Sunday, August 25, 2019

The 50 Greatest TurboGrafx/PC Engine CD Games of All-Time (Part Four: #020-#011)

Part four of a special FIVE INSTALLMENT series counting down the best NEC’s cult classic console had to offer!

By: Jimbo X


Part One (Games #050-#041)
Part Two (Games #040-#031)
Part Three (Games (#030-#021)
Part Four (Games #020-#011)
Part Five (Games #010-#001)

It’s a late summer rite at The Internet Is In America. The same way we’ve given you long, all-encompassing round-ups of the best software to be found on the Dreamcast, Sega CD, Neo Geo, Game Gear, TurboGrafx16/PC Engine, Atari Lynx and Sega Master System, for 2019’s epic retro gaming mega-marathon we’re gonna’ be taking a look back at one of the more obscure 16-bit systems out there — and one that, regrettably, never got the love and attention it rightly deserved: The Turbografx-16/PC Engine CD. 

Now, technically, the system was essentially just an add-on called the  CD-ROM2 — which, later got upgraded to the Super CD-ROM2 — which itself was released in various models (the PC Engine Duo, the PC-Engine Duo-R, the PC-Engine Duo-RX, etc.) all of which could be upgraded with various expansion cards. So, needless to say, things can get real convoluted in a real hurry talking about the platform, so for the sake of simplicity, it’ll put it this way: if it was shit you could play on the TurboGrafx-16 or PC Engine on a CD, it’s good enough for consideration on our countdown.

While hundreds of games were released on the platform, only a small percentage — we’re seriously talking less than 10 percent — ever made their way out of Japan and on the Americanized model of the console. Thanks to the emulation revolution, however, we can now play all of those outstanding, Nippon-centric games from the late 1980s and early 1990s, and as it turns out? This system was just BRIMMING with outstanding games, covering just about every genre and subgenre you can think of.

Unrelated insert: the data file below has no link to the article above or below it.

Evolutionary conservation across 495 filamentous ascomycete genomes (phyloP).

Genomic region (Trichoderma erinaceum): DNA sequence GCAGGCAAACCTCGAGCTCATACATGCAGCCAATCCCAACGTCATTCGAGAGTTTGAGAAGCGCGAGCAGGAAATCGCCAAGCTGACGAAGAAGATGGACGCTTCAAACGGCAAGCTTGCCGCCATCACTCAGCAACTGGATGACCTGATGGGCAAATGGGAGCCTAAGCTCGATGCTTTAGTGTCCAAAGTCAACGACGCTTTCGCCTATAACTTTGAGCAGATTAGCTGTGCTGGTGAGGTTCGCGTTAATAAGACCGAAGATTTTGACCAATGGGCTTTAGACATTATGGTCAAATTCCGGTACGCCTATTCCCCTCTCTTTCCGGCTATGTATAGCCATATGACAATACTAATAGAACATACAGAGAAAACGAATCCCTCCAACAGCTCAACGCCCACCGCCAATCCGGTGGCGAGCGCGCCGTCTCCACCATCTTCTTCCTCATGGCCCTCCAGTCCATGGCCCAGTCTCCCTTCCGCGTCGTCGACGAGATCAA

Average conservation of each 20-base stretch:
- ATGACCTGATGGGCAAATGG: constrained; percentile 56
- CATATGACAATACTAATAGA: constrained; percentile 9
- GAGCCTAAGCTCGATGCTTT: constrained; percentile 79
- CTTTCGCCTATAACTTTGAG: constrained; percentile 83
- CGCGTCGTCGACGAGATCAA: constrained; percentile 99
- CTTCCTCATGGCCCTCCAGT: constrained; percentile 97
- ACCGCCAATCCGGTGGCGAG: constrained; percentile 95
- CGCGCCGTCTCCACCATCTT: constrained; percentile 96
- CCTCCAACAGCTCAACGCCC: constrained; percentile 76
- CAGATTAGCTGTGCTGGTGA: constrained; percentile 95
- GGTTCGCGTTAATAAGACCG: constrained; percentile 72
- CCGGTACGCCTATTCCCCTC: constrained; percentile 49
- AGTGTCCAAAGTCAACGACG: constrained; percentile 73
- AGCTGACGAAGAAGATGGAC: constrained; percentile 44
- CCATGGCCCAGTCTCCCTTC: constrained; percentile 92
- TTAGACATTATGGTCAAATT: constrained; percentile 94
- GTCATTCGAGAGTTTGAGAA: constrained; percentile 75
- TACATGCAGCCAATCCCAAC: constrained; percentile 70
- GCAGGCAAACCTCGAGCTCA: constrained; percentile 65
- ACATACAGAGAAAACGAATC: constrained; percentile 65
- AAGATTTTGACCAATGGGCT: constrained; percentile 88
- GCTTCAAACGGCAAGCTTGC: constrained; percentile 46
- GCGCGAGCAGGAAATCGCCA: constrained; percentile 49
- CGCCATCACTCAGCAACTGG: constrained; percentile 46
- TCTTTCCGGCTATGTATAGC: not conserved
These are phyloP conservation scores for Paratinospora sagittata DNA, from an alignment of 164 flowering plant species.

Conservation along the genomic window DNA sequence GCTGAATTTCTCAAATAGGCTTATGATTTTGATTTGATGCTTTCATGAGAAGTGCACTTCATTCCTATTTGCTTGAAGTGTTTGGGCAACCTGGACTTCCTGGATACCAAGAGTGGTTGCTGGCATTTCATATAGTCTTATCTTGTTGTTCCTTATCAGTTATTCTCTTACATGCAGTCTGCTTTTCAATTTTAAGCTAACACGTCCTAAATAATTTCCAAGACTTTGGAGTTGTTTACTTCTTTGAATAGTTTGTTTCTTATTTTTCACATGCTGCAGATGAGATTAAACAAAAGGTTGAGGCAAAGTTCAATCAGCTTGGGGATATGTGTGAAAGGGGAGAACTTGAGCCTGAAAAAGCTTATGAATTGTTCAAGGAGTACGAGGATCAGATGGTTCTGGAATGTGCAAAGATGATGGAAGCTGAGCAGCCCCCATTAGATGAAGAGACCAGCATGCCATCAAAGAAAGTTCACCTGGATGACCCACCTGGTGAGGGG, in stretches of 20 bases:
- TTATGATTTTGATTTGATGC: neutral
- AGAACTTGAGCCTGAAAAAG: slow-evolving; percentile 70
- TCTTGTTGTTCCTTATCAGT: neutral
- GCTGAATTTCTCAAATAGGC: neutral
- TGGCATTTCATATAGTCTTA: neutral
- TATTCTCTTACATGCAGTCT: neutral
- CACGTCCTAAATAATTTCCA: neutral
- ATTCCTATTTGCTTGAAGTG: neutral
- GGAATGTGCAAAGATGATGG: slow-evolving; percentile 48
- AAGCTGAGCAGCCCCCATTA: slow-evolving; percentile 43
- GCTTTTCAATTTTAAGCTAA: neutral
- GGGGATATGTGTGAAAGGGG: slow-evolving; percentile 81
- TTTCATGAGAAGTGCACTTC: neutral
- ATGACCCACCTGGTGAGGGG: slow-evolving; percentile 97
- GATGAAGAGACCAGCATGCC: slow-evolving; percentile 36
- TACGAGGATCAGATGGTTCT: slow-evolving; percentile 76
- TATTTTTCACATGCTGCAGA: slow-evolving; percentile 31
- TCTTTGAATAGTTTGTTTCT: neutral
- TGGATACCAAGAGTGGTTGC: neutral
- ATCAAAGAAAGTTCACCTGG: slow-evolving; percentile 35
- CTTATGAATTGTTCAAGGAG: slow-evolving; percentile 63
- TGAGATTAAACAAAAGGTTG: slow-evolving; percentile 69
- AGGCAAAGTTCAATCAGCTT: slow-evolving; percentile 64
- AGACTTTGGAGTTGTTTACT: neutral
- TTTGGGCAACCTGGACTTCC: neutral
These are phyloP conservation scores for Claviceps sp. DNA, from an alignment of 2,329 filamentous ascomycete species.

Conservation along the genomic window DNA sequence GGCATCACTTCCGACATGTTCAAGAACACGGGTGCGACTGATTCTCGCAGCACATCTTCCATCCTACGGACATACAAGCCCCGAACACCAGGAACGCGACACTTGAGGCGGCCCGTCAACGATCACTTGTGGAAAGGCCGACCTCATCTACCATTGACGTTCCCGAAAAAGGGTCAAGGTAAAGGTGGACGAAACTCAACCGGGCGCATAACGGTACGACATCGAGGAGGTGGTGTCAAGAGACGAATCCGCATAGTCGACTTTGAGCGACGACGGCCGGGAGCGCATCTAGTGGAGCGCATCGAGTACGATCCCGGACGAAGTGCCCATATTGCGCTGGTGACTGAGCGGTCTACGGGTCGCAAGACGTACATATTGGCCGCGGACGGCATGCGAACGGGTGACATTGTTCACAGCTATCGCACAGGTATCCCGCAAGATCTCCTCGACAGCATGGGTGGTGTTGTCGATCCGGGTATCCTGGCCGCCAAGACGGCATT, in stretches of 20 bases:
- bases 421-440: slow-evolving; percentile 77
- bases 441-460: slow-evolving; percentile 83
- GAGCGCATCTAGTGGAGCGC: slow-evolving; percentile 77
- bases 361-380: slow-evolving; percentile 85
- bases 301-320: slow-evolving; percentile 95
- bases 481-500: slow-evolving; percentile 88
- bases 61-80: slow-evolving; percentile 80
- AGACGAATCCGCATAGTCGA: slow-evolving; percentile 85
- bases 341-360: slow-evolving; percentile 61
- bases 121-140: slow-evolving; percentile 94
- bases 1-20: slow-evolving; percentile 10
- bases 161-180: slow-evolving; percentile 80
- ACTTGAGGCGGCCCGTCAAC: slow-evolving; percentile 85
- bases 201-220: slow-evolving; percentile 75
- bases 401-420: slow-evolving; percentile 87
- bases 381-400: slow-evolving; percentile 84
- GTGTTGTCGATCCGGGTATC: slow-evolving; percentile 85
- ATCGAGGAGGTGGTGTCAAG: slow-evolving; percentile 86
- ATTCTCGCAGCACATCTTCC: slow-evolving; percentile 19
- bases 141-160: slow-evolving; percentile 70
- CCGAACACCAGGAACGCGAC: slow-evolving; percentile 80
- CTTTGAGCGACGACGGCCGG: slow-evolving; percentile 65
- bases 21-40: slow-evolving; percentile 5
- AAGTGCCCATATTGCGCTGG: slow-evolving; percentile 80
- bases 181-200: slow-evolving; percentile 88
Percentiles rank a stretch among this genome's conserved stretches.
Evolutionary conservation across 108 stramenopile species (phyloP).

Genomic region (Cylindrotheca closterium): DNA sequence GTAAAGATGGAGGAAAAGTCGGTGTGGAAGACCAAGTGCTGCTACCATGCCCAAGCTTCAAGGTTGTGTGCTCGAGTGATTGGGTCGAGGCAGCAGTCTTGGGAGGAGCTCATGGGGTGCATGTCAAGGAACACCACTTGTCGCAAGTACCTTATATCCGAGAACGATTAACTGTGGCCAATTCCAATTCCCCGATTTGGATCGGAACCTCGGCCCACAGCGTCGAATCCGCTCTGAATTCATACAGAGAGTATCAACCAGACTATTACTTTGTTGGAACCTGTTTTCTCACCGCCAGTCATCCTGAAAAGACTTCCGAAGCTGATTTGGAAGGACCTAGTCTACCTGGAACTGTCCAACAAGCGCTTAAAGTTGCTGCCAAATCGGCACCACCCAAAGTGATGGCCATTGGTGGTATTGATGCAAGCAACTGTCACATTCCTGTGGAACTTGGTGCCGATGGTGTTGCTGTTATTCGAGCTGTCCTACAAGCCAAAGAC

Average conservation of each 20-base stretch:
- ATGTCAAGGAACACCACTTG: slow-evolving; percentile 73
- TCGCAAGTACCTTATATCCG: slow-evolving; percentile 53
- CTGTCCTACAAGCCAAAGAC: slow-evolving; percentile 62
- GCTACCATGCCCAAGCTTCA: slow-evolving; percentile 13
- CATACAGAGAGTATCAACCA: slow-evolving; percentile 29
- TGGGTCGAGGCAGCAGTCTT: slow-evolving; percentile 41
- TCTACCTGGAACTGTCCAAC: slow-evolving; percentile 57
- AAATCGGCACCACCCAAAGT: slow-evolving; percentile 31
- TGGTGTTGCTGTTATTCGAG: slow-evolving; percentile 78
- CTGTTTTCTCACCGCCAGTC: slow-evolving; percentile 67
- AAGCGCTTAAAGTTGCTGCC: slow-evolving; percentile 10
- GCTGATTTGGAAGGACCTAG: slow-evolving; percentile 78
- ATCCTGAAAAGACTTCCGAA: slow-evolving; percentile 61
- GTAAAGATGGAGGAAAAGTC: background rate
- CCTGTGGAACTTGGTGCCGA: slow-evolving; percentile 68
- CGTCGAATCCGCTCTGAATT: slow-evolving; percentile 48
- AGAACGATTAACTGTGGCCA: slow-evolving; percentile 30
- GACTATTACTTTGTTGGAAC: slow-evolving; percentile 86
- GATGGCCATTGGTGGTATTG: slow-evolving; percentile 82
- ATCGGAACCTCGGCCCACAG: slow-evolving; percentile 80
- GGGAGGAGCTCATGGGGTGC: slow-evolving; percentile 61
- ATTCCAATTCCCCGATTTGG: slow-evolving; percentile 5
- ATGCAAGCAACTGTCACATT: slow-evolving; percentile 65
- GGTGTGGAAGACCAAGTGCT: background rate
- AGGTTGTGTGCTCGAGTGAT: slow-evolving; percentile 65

Of course, a good chunk of those games that never made it stateside were endless mahjong and karaoke permutations, and a staggeringly high volume of pseudo-pornographic visual novels that — depending on your perspective — are unfortunately (or fortunately) a little too kanji-centric to be accessible to the non Japanese language-reader. So while we might be missing a couple of RPG and adventure games, our omnibus overview of the TG16/PCE-CD oeuvre IS fairly comprehensive, and as such, we’ve managed to boil down our list of top games on the system to 50 … which, as customary, we’ll be taking a look at 10 at a time as part of a special, five-installment series paying homage to the best and brightest the cult classic console had to offer. 

So before we get into the countdown, a few caveats: